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ISSN: 2375-4397
Journal of Pollution Effects & Control
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Manganese Exposure and Toxicity

Seyedtaghi Mirmohammadi*
Department of Occupational Health, Faculty of Health, Mazandaran University of Medical Sciences, Mazandaran, Sari, Iran
Corresponding Author : Seyedtaghi Mirmohammadi
Msc, PhD, Assist. Prof.(Indoor Air Pollution)
MSc (Occupational Health), Department of Occupational Health
Faculty of Health, Mazandaran University of Medical Sciences
Mazandaran,Sari, Iran
Tel: +981133543617/ +981513543617
E-mail: [email protected]
Received August 20, 2014; Accepted September 16, 2014; Published September 29, 2014
Citation: Mirmohammadi S (2014) Manganese Exposure and Toxicity. J Pollut Eff Cont 2:116 doi:10.4172/2375-4397.1000116
Copyright: © 2014 Mirmohammadi S, et al. This is an open-access article distributed under the terms of the Creative Commons Attribution License, which permits unrestricted use, distribution, and reproduction in any medium, provided the original author and source are credited.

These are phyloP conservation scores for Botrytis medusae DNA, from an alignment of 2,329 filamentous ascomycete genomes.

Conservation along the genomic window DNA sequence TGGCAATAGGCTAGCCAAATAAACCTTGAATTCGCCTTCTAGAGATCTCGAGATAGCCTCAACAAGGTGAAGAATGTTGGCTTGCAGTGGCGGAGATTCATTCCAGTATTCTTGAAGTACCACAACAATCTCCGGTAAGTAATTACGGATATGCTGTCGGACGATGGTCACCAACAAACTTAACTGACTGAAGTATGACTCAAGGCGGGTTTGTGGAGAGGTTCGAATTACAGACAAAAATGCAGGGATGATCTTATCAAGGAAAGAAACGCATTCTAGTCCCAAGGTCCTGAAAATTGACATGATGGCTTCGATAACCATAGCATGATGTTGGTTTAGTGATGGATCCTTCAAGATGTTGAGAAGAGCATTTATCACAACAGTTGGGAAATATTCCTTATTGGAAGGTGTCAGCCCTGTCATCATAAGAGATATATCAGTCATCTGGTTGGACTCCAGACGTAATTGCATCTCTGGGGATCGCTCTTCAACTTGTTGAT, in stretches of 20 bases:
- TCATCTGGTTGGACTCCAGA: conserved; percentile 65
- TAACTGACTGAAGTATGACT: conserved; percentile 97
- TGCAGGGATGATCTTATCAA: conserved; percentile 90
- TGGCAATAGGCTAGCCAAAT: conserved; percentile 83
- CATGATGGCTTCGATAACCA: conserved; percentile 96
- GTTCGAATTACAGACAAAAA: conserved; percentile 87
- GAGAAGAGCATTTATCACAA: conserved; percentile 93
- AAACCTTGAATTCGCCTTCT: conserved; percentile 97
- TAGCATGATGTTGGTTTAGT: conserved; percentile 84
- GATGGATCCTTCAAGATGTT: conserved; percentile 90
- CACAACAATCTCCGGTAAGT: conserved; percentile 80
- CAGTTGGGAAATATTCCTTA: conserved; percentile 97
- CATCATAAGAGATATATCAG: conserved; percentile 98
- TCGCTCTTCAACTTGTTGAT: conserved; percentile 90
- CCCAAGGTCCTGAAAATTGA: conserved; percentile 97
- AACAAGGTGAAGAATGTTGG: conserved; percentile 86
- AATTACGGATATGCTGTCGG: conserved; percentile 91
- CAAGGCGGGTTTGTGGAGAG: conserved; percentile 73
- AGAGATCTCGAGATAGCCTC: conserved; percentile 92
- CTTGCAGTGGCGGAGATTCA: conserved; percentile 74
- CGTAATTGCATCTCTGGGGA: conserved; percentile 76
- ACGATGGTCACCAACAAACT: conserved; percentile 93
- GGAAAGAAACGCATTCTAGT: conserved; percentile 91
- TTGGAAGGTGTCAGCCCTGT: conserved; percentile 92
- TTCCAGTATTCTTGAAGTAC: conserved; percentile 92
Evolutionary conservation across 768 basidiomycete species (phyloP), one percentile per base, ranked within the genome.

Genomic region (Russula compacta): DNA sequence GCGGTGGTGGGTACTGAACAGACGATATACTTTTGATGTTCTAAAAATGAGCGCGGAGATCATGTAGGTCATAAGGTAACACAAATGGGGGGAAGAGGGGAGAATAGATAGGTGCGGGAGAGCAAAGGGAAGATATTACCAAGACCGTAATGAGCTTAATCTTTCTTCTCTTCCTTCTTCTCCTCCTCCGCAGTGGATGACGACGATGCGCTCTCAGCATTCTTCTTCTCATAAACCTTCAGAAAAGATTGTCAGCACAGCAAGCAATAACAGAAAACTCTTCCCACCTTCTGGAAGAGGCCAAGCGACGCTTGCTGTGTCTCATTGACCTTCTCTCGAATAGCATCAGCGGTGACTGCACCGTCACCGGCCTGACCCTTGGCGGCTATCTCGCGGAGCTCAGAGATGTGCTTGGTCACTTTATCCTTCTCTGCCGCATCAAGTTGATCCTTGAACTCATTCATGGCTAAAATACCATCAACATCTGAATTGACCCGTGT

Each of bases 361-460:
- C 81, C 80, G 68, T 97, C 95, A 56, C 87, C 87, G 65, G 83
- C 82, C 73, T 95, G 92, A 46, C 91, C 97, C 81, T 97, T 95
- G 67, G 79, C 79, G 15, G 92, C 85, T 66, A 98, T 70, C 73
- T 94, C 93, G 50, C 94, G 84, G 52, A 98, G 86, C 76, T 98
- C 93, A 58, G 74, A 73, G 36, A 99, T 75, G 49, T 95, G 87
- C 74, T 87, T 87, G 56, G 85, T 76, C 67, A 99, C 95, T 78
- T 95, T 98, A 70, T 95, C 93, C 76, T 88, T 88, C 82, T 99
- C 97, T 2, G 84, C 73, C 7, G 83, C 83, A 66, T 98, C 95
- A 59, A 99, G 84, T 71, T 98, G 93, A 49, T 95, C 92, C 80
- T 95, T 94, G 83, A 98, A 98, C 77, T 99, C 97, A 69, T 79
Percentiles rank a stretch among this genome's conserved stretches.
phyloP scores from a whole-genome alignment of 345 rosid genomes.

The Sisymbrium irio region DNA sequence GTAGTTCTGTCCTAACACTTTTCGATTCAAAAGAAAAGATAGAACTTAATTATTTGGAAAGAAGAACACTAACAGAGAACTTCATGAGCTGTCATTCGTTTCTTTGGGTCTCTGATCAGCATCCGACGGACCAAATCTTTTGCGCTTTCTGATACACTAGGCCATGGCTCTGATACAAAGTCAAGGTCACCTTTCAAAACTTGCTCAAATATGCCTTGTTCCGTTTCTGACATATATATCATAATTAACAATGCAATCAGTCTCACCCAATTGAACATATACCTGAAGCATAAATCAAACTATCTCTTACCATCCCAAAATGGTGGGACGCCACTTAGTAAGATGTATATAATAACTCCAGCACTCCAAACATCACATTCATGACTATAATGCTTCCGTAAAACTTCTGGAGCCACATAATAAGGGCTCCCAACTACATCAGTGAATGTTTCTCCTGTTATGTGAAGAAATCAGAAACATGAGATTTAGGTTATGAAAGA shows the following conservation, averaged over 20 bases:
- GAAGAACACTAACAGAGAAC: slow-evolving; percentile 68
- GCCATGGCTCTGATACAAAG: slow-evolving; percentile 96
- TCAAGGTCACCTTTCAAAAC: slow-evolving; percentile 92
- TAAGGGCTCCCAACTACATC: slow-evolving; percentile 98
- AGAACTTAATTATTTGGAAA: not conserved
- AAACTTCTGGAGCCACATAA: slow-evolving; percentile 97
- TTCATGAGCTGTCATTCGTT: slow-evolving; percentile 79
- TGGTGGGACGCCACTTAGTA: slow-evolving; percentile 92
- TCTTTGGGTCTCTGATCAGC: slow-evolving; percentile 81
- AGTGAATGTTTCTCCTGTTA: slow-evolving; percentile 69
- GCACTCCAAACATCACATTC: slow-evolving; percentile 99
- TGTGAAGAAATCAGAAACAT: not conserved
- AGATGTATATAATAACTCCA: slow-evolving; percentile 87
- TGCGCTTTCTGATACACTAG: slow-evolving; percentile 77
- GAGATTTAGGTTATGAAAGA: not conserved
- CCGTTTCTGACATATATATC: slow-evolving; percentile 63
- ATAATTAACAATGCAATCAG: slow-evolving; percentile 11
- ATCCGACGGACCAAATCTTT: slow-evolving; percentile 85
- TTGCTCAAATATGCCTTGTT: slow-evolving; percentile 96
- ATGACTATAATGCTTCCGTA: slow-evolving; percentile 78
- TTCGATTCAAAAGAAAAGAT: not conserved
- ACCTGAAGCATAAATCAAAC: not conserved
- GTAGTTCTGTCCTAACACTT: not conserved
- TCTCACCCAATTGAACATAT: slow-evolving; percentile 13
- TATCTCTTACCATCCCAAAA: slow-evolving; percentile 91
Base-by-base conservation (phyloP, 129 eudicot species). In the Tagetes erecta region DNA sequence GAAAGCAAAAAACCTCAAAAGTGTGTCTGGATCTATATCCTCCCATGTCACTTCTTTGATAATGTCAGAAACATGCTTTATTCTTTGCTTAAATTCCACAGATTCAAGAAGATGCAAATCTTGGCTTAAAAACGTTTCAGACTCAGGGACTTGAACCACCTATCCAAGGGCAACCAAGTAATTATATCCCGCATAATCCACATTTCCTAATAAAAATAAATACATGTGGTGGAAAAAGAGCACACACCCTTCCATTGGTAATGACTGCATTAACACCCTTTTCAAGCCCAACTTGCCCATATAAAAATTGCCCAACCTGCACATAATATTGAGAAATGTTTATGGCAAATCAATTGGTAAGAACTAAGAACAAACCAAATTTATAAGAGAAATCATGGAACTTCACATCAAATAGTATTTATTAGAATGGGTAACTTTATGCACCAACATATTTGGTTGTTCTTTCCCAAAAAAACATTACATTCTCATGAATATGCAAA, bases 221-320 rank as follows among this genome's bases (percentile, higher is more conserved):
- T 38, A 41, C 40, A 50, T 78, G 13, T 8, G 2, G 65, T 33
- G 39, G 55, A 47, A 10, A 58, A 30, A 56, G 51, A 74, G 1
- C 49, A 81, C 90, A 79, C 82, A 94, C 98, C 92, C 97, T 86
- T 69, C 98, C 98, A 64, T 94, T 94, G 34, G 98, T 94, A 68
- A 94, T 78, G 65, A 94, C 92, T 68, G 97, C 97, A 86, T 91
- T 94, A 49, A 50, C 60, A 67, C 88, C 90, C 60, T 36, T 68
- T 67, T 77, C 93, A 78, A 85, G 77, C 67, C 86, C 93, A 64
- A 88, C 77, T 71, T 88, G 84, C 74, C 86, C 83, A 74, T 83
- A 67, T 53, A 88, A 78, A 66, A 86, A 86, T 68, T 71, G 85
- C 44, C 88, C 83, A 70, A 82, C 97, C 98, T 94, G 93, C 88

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Abstract

One of the main essential elements for human is Manganese (Mn). Furthermore Mn is a row material for many king of ferrous foundry and there is a working exposure to Mn for workers in the workplaces. High exposure to Mn can result in increase in human tissues levels and neurological effects. Though, there should be some threshold limit value for Mn exposure related to adverse effects may occur and increase with higher exposures further than threshold limit. Conclusions from scientific literatures related to Mn toxicity revealed that this pollutant can effect on brain system and create some neurological disorders or neurological endpoints which measured in many of the occupational health assessments. Many researches have tried to show a relationship regards to biomarkers with neurological effects, such as neurological changes or magnetic resonance imaging (MRI) changes have not been founded for Mn. More precise study need for Mn risk assessment for industrial pollution exposure and it will be used to recognize situations that may guide to understand Mn accumulation on brain and Mn metabolism in different exposed workers. Workplace evaluations for Mn will prepare valuable scientific information for the development of more scientifically sophisticated guidelines, regulations and recommendations for future study and for Mn occupational toxicity control and exposure prevention in the related workplaces.